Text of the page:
SANTA CLARA, Calif. — Roughly 30 minutes after becoming the first San Francisco 49ers quarterback in history to attempt 20 or more passes and post a perfect 158.3 passer rating in the same game, Brock Purdy had multiple thoughts.
First, Purdy was proud to etch his name in the record book and have it mentioned along with Joe Montana, who is the only other Niners starter to achieve a perfect rating in a game with at least 10 attempts, a feat he accomplished in 1989. Second, Purdy pointed out that just because the passer rating goes no higher doesn’t mean he believes it was a “perfect” game.
Third, Purdy deflected credit to his teammates and coaches for their hand in his performance during San Francisco’s 27-14 victory against the Tampa Bay Buccaneers.
“What an honor,” Purdy said. “But at the same time, I feel like there’s still some plays and stuff that I wish I had back. So, I’m not completely content with just that, but I thought it was a great game with the guys around me, the coaching and the playcalling, all of it. I think that’s a testament to the team, really.”
Five minutes later, Purdy was asked if passer rating is a tool he and his fellow quarterbacks use to judge their play.
“I still don’t even really know what it means,” said Purdy, a grin creeping across his face.
What it meant for the Niners on Sunday was a second consecutive victory that moved them further away from the three-game losing streak that ruined their October and elevated them to 7-3 with a one-game lead in the NFC West division. For Purdy, it might have been his best game yet in a season where that claim has already been made on multiple occasions.
Making his 18th career start nearly a year after making his first NFL start against these same Bucs, Purdy and the offense got off to a slow start on their opening drive. But they rarely missed the rest of the way as Purdy finished 21-of-25 for 333 yards with three touchdowns and no interceptions on his way to the pristine 158.3 mark.
His damage came in nearly equal doses between the halves, though in different ways. In the first half, Purdy was 14-of-17 for 164 yards and a score. In the second, he was 7-of-8 for 169 yards and two scores, including a 77-yard strike to receiver Brandon Aiyuk for a touchdown early in the third quarter.
Most of Purdy’s production came against the Bucs’ man coverage as he threw for a career-high 210 yards and had all three touchdowns against that defensive look. Purdy now has 16 passing touchdowns when facing man, the most in the NFL this season.
Despite all those gaudy numbers, teammates have grown accustomed to Purdy’s performances.
“Perfect game? Wow,” defensive end Nick Bosa said. “I’m never surprised anymore with him. He’s as good as it gets.”
Over the past two games, Purdy has looked more like the quarterback who helped the Niners to a 5-0 start than the one who had six turnovers (including all five of his interceptions) in a three-game losing streak against the Cleveland Browns, Minnesota Vikings and Cincinnati Bengals. Purdy truly struggled against only Cleveland in those three games, but the turnovers had some outside skeptics wondering how he would respond.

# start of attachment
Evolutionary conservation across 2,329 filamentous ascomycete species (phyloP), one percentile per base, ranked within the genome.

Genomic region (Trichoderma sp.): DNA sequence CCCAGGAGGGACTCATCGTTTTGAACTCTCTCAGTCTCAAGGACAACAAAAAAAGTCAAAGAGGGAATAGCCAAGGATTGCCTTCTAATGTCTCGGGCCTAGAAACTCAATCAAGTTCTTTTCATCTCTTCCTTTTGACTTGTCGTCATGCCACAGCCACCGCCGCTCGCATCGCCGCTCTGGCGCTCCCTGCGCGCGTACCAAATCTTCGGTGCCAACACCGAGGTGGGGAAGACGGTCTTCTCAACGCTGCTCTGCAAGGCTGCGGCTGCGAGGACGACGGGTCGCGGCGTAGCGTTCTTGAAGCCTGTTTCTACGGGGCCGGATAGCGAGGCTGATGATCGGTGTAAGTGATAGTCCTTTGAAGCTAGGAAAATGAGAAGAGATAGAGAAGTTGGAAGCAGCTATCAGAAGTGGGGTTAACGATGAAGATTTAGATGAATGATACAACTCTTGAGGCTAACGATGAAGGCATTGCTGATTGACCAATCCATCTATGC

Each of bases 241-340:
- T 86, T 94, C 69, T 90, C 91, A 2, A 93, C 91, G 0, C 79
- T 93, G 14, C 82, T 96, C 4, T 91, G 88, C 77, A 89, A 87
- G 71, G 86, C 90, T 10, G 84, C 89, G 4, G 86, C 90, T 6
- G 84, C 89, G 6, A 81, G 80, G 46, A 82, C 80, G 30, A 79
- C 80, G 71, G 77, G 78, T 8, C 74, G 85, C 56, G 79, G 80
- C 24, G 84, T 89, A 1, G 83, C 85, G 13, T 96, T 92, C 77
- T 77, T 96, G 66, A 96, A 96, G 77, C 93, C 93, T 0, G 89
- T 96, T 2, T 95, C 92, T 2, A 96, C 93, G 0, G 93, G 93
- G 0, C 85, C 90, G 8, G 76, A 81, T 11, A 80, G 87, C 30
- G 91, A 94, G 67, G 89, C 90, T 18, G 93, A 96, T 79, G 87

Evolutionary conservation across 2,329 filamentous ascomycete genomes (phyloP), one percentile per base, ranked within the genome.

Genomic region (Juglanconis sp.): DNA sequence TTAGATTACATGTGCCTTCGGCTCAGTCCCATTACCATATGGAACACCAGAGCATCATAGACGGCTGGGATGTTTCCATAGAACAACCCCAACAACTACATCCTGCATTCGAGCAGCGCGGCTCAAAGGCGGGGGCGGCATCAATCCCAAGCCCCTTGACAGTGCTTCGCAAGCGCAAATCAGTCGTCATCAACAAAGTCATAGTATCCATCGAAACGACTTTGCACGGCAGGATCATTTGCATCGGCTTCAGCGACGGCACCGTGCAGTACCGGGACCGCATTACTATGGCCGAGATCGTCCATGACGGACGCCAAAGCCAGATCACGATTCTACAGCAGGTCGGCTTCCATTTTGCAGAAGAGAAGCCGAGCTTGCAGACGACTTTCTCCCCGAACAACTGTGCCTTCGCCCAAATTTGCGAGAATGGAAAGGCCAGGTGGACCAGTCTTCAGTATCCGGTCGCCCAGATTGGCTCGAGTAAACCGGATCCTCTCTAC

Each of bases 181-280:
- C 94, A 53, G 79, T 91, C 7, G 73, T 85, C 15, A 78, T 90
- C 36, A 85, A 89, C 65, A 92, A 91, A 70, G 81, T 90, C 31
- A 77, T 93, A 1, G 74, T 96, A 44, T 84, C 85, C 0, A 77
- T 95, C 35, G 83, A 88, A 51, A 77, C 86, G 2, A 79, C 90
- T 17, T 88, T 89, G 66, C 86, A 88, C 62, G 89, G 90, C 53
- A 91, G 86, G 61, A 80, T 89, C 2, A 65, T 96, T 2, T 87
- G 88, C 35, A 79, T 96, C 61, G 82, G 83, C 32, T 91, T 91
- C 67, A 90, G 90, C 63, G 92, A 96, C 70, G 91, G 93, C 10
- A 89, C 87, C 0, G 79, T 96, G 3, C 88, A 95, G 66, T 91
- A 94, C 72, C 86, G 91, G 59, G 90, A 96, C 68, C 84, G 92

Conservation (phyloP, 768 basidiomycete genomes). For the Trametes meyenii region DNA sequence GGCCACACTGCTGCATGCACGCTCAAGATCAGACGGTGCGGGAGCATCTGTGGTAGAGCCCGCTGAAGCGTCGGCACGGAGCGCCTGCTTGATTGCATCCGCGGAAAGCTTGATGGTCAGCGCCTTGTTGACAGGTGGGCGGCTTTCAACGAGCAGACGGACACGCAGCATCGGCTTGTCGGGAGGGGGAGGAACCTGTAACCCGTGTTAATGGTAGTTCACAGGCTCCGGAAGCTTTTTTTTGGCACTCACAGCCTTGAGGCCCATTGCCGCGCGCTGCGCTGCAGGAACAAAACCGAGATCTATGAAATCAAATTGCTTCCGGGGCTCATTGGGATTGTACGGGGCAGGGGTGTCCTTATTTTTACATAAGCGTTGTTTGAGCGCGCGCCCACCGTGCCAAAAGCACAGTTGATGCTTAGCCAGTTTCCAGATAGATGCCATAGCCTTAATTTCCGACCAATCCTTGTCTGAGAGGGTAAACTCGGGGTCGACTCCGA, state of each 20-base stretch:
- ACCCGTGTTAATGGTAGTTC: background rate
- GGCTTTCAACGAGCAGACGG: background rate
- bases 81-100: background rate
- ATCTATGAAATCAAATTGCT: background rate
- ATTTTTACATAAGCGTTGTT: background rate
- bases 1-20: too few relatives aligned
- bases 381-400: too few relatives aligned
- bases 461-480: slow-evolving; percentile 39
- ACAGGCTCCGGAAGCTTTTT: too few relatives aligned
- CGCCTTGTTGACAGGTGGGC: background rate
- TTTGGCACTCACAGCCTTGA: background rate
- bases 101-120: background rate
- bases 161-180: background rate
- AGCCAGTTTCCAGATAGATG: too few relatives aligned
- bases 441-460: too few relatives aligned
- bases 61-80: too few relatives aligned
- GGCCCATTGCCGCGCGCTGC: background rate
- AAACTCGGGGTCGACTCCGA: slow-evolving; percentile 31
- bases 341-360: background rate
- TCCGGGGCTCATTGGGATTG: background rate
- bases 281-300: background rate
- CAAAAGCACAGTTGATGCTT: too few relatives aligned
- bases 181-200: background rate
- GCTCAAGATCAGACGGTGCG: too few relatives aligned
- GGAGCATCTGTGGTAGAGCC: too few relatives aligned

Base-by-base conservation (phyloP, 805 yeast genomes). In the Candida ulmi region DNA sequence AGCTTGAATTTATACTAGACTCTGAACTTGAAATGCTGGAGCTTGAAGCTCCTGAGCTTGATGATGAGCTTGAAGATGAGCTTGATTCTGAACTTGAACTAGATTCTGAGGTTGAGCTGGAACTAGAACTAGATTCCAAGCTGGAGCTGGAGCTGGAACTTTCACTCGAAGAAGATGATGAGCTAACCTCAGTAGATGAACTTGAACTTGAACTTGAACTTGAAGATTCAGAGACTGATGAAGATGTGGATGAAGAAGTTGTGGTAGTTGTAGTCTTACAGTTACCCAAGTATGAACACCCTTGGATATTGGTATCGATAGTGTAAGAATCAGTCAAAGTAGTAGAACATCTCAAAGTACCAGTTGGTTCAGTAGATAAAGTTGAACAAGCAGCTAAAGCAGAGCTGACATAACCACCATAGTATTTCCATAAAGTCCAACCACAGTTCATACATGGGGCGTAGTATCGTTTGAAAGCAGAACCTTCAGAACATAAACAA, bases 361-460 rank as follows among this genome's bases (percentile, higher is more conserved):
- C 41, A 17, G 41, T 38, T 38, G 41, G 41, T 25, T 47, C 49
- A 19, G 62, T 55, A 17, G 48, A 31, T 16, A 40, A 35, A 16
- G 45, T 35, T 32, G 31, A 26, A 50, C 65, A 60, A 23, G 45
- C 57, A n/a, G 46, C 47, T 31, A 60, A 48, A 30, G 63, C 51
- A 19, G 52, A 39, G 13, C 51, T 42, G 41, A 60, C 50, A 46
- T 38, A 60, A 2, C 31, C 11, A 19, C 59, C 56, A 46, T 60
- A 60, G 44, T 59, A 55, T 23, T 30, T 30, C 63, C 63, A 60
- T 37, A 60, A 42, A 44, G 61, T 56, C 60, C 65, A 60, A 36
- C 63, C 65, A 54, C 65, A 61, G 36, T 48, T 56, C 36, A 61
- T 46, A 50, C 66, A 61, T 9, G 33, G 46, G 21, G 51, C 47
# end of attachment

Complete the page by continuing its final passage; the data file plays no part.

Between last week against Jacksonville and Sunday against Tampa Bay, Purdy has gone 40-of-51 for an average of 314.5 passing yards with six touchdowns and no interceptions while averaging 12.3 yards per attempt.
“There’s always going to be critics,” running back Christian McCaffrey said. “He knows that. Everybody in here knows that, and I like when he plays a little bit edgy with a chip on his shoulder. I kind of hope the critics just keep coming because it pisses him off and he plays really well.”
For Purdy, there has been no magic cure to whatever was going on during the Niners’ three-game losing streak. Coach Kyle Shanahan said Purdy was playing “unbelievable” during the streak on film and there was no need to panic or make any major adjustments.
But Purdy did believe it was important for him to be hard on himself, play with a chip on his shoulder and remember that the league is always quick to remind that a pat on the back and a kick in the behind aren’t far from one another.
“It’s the NFL, anything can happen on any Sunday and that’s like the chip that I was talking about,” Purdy said. “So, sort of getting back to that and proving myself every drive, every play that I can be the guy for this team and I have to earn it every single week at practice, meetings, wherever it may be. That’s the mindset of what I was talking about and definitely more in tune and being detailed the last couple weeks and finding that chip again.”
Ten games into this season, whatever Purdy has used for motivation seems to be working. Through Sunday’s games, he’s first in the NFL in QBR (76.6), passer rating (109.9), yards per attempt (9.7), third in completion percentage (70.2%), tied for fifth in touchdown passes (18) and sixth in passing yards per game (266.2). His five interceptions are tied for the second fewest among starters.
Purdy’s 9.7 yards per attempt are the second most through 10 games in NFL history among players with a minimum of 250 attempts. He’s keeping company with Boomer Esiason in 1988 (9.8), Dan Marino in 1984 (9.7) and Aaron Rodgers in 2011 (9.6) at that rate. Esiason, Marino and Rodgers all went on to win the league’s Most Valuable Player award.
As Purdy continues to answer any and all questions about him, perhaps the better question might be what can’t he do.
“I don’t know if he can run a 4.3 [second 40-yard dash],” Shanahan said. “But anything we’ve asked him to do, he’s done at a real high level.”